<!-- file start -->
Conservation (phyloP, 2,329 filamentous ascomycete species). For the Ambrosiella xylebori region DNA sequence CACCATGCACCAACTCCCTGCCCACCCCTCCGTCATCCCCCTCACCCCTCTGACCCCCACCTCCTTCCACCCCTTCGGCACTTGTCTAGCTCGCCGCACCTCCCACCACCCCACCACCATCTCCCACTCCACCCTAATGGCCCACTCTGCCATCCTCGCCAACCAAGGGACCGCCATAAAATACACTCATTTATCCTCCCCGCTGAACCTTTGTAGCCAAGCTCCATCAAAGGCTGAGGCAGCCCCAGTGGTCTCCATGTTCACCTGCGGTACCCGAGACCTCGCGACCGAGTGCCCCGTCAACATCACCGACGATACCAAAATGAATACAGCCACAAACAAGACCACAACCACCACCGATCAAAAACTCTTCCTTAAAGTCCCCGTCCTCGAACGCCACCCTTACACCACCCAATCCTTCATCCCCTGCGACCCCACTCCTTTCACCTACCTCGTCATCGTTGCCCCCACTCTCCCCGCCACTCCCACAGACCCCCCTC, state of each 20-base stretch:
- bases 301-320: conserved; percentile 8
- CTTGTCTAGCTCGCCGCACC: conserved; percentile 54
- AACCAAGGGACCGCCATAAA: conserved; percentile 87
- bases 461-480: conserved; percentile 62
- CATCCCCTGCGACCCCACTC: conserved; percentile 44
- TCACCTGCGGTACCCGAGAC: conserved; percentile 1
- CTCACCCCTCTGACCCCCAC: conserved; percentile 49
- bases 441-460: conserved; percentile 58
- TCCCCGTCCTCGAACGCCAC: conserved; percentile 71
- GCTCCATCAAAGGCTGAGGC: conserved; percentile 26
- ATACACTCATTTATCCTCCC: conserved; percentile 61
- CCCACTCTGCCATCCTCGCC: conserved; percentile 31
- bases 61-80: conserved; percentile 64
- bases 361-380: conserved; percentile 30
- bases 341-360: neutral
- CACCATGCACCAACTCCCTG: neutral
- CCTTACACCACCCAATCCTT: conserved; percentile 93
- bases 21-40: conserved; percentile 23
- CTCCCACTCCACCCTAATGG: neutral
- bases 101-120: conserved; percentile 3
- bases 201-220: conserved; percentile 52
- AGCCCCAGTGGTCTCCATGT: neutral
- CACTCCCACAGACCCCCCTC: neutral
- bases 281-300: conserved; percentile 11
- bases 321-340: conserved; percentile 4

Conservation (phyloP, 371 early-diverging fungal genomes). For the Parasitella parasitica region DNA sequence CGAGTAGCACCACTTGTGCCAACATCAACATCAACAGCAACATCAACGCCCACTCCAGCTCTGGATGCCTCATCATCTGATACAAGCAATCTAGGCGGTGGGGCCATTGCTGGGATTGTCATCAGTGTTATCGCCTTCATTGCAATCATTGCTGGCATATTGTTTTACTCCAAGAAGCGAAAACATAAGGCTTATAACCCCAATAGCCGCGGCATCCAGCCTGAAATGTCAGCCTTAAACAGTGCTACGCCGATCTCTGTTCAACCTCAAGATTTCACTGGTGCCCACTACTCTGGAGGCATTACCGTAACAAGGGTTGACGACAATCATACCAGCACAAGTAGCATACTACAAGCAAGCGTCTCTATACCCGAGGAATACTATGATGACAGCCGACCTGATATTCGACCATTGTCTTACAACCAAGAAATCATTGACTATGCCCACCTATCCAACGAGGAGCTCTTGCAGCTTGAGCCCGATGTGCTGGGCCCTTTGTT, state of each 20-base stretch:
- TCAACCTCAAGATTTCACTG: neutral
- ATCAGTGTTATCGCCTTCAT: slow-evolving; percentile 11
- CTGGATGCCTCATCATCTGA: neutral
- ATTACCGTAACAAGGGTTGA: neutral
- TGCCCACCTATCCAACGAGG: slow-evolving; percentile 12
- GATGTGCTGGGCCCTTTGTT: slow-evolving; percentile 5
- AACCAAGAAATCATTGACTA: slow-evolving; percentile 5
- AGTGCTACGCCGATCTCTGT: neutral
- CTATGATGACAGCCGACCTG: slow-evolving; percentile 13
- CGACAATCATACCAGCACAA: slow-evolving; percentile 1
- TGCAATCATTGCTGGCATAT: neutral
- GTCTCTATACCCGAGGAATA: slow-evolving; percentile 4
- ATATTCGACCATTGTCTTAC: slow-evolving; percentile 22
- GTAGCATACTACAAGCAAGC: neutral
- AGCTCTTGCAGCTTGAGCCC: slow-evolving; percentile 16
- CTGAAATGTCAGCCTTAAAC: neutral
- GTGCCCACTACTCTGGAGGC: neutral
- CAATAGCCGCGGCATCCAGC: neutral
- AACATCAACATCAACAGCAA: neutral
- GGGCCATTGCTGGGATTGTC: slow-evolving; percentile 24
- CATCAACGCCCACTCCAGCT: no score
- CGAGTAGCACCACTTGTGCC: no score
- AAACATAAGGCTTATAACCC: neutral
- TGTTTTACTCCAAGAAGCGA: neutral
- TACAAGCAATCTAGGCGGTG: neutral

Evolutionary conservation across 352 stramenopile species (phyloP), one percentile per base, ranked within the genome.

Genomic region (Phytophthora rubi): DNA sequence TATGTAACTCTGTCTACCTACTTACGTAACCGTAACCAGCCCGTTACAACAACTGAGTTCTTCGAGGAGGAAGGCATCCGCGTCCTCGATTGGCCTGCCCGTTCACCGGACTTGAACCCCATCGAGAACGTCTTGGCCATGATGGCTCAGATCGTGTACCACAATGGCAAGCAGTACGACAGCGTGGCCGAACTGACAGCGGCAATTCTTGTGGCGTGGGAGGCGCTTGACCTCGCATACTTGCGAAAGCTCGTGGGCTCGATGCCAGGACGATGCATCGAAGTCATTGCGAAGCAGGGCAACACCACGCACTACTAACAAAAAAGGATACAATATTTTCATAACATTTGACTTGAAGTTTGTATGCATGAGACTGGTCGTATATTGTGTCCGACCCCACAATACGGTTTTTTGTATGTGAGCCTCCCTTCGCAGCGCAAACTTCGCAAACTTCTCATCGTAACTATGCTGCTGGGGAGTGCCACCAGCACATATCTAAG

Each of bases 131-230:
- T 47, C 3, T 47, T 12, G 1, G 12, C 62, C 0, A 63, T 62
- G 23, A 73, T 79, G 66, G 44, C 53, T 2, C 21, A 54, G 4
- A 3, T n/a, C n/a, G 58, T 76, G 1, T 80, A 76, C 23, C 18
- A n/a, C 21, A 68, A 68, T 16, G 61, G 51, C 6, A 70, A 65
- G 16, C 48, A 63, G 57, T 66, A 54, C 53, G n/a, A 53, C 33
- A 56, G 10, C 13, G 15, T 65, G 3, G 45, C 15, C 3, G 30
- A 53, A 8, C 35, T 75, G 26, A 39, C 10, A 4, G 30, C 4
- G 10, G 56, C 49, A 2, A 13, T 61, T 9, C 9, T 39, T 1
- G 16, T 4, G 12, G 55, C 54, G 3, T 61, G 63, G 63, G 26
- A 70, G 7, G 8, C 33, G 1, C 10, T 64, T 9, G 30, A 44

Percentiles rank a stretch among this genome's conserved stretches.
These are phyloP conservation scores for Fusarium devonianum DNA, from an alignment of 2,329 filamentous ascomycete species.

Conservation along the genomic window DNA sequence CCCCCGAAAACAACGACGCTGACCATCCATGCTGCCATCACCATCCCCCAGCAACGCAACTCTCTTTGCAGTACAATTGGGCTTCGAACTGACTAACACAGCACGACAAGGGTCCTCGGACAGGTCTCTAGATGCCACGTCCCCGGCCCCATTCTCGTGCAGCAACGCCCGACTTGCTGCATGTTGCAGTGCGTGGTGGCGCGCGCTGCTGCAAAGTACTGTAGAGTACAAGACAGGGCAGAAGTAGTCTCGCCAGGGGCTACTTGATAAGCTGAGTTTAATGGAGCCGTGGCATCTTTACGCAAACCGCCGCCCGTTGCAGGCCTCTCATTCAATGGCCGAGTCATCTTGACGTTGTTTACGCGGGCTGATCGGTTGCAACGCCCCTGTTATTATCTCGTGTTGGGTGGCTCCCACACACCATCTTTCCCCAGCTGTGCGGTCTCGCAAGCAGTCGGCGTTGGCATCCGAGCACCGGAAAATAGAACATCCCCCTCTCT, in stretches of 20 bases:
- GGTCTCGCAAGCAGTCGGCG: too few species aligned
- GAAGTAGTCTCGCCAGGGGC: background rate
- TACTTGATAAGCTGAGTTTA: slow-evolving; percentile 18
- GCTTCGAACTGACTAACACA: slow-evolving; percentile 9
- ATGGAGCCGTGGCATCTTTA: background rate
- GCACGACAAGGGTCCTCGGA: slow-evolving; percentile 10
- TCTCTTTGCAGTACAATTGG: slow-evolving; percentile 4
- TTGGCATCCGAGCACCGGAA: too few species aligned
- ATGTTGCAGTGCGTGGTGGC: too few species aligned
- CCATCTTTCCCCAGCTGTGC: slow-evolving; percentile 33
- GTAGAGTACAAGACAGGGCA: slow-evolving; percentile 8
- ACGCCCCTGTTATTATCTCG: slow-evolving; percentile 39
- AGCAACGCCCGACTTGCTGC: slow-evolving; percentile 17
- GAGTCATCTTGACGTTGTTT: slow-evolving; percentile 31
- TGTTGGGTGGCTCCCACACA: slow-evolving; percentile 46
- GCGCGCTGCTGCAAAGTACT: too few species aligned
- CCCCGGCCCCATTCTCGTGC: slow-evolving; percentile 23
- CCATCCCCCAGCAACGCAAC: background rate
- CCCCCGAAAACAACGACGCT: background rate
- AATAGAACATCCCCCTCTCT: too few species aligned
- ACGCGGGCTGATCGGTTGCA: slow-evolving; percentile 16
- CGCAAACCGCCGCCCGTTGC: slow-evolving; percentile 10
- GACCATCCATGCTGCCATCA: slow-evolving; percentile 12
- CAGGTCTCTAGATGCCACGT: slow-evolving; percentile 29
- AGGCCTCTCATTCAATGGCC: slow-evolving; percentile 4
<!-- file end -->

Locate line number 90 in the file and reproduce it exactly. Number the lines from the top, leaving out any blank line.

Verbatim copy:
- CGCAAACCGCCGCCCGTTGC: slow-evolving; percentile 10